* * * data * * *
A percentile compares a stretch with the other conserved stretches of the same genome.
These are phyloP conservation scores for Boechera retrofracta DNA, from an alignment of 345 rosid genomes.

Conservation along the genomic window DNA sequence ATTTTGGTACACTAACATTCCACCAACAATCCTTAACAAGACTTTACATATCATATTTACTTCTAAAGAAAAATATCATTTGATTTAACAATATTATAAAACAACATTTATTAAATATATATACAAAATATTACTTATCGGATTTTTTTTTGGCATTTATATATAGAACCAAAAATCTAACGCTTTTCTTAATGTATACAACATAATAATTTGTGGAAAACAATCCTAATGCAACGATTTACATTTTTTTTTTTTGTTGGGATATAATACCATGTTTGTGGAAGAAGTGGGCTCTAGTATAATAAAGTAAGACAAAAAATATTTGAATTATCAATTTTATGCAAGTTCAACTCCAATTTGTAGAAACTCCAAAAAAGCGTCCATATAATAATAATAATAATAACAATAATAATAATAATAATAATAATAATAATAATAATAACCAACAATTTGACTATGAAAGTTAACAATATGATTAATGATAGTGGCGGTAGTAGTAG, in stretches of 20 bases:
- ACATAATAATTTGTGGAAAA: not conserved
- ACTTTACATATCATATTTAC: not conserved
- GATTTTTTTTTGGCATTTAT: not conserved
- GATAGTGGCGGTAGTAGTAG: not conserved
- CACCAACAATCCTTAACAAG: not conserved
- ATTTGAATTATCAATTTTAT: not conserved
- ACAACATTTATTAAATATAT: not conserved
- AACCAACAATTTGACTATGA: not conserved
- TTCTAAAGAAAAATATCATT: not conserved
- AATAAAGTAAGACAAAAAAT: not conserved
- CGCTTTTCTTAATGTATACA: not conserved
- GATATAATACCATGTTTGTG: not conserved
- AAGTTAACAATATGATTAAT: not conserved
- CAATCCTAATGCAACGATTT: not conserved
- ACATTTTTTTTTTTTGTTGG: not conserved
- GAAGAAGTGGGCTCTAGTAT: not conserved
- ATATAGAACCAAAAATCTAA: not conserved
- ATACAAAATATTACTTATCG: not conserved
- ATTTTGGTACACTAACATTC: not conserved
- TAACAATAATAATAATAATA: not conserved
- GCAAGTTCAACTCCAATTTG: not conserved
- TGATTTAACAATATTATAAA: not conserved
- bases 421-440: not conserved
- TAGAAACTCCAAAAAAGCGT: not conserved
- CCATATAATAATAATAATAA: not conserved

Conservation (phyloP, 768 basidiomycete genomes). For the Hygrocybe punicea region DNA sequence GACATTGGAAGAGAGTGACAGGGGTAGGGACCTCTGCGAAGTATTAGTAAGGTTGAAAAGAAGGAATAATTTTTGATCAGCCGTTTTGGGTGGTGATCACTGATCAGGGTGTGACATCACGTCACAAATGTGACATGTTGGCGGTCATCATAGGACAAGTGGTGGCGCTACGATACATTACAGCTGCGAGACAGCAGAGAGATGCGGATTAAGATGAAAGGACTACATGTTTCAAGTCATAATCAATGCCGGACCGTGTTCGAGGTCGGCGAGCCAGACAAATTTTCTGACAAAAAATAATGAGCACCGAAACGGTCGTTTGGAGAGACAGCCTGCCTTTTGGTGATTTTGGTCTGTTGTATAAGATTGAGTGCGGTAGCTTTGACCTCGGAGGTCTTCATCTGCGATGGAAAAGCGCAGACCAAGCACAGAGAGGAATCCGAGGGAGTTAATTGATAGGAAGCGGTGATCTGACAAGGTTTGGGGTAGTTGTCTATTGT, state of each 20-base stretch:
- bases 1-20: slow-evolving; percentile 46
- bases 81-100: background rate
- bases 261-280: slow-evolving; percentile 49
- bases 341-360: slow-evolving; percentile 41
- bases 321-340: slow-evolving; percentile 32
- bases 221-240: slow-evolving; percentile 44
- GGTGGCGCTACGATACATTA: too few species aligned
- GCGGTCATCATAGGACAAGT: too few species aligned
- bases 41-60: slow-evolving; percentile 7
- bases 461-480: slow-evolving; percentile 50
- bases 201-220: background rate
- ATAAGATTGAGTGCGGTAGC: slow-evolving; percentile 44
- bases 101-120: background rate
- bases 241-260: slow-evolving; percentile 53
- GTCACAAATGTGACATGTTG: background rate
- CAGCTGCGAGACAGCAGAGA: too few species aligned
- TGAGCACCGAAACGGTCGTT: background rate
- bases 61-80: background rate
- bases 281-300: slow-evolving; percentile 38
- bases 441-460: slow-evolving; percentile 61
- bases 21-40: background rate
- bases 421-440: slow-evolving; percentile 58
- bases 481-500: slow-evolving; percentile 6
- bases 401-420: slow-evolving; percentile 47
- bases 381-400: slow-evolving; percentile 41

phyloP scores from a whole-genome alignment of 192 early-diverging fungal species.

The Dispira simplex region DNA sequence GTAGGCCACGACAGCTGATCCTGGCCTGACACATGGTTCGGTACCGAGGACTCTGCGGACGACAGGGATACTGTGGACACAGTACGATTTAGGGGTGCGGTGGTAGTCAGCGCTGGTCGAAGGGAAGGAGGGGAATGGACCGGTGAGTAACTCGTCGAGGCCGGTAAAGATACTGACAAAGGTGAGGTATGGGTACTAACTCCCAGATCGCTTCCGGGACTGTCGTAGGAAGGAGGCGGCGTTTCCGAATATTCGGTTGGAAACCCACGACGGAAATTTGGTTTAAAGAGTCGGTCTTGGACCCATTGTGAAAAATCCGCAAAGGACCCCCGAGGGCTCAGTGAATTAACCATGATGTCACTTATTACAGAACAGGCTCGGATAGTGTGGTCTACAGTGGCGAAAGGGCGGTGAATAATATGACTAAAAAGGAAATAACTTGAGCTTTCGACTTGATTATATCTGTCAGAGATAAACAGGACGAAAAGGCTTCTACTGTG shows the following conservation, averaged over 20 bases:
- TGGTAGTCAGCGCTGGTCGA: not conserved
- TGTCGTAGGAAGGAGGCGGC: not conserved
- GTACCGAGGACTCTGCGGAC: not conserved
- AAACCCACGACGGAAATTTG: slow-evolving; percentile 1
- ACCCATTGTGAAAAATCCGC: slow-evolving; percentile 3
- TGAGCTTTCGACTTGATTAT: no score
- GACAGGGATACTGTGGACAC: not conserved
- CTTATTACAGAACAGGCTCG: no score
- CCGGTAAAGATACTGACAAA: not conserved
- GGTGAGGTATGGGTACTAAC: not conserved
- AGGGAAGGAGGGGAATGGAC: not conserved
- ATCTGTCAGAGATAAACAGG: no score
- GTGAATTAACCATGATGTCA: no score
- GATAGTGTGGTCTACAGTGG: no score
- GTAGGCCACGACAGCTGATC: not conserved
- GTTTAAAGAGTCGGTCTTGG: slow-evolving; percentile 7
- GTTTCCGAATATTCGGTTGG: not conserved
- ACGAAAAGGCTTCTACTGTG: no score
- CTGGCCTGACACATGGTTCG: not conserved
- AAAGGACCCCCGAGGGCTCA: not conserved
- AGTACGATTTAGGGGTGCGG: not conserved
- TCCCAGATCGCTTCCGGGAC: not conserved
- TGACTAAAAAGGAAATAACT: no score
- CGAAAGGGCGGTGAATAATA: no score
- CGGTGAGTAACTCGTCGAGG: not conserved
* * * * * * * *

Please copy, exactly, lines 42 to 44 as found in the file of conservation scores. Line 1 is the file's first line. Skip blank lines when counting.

- bases 101-120: background rate
- bases 241-260: slow-evolving; percentile 53
- GTCACAAATGTGACATGTTG: background rate